The bill was adopted by the National Assembly, but the Senate strategically voted in favor of another version. Without bicameral union, the proposal was defeated.
The El Khomri Laws
The Hollande government’s most recent reform efforts are also potentially the most far-reaching. A new bill, named El Khomri law after the current minister of labor, promotes a profound restructuring of worker-capital relations.
If passed, it would lengthen the legal work-time, both daily and weekly, and diminish overtime pay. It would also make it easier to fire workers, limit their separation pay, and eliminate a number of guaranteed holidays.
In addition, it would allow the use of referendums in workplaces, which would need only 30 percent approval in order to bypass union-based decisions.
The most troubling aspect of the bill however is its proposal to reverse France’s “hierarchy of norms.” In France, both companies and workers (through their representatives) have a legal say on rules concerning labor.
Companies make decisions regarding their particular workplaces — salary, paid leave, work schedules, etc. — within a framework of minimum standards laid out in industry-specific branch agreements, which are negotiated by worker representatives and employers in each industry.
Currently, employers are required to abide by the regulations laid out in the branch agreements, giving workers a stronger voice in their employment condition. The El Khomri law inverts this hierarchy, shifting the balance of power further in favor of business.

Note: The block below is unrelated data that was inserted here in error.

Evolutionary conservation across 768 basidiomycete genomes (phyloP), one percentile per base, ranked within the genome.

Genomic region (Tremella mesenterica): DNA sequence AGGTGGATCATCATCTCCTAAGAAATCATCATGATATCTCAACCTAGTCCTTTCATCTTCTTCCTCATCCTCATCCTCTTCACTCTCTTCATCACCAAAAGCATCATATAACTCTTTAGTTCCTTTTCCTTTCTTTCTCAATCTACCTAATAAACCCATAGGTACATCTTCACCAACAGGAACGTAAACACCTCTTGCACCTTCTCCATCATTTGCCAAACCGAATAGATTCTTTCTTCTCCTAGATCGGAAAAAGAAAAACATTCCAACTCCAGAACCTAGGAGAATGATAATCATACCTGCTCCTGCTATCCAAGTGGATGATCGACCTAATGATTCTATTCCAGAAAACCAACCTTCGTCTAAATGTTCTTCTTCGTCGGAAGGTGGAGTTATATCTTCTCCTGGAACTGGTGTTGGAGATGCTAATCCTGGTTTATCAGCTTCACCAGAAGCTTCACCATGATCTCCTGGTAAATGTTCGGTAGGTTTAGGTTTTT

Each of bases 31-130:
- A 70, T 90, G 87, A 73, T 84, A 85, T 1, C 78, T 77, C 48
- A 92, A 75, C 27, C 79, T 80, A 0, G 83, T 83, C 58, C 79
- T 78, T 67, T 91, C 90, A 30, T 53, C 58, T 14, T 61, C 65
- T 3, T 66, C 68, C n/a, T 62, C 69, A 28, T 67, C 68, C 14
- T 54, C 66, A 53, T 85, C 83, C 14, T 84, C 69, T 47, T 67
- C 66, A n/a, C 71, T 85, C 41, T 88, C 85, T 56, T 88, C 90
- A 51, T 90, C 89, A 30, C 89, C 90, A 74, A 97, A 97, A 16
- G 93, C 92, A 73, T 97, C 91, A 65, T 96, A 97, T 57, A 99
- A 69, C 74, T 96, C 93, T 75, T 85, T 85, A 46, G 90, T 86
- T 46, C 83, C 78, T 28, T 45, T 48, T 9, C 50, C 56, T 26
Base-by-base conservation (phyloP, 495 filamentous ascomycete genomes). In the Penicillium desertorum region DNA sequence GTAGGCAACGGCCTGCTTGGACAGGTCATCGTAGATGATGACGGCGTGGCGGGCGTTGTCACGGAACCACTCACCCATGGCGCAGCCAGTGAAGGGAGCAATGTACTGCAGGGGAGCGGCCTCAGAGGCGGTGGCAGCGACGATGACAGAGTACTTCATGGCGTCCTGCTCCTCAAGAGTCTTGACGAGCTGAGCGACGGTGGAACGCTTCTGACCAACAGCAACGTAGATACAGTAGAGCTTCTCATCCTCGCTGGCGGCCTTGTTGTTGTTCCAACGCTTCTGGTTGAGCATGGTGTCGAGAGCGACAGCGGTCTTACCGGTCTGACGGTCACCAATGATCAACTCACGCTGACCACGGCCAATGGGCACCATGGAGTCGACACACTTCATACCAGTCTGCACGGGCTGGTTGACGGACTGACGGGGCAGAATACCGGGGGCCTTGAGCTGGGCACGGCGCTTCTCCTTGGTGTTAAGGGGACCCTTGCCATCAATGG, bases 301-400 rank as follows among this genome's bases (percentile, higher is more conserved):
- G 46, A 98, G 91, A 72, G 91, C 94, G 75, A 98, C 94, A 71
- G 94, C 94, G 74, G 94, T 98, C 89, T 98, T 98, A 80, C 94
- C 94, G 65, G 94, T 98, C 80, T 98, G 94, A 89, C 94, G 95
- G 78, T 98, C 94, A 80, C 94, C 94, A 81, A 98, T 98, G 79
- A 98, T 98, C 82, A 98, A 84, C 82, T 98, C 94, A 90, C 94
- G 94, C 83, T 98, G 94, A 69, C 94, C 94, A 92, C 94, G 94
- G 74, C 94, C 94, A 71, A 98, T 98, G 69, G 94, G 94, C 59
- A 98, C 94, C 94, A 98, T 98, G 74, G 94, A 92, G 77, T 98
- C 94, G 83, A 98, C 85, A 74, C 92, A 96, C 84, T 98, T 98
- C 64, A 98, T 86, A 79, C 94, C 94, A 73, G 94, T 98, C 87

The bill regurgitates classic capitalist logic: the problem with the French economy is that workers are too protected, thus incapacitating the naturally benevolent market forces, preventing them from doing their magic.
Unsurprisingly, the bill has gotten rave reviews from people like Pierre Gattaz, the leader of the Movement of the Enterprises of France (MEDEF, the bosses union), and right-wing billionaire Serge Dassault.
The bill has also generated angry resistance. Caroline De Haas, a feminist militant and Left Front member, started an online change.org petition to challenge it, that has since become France’s most-signed petition in history with over 1.3 million signatures.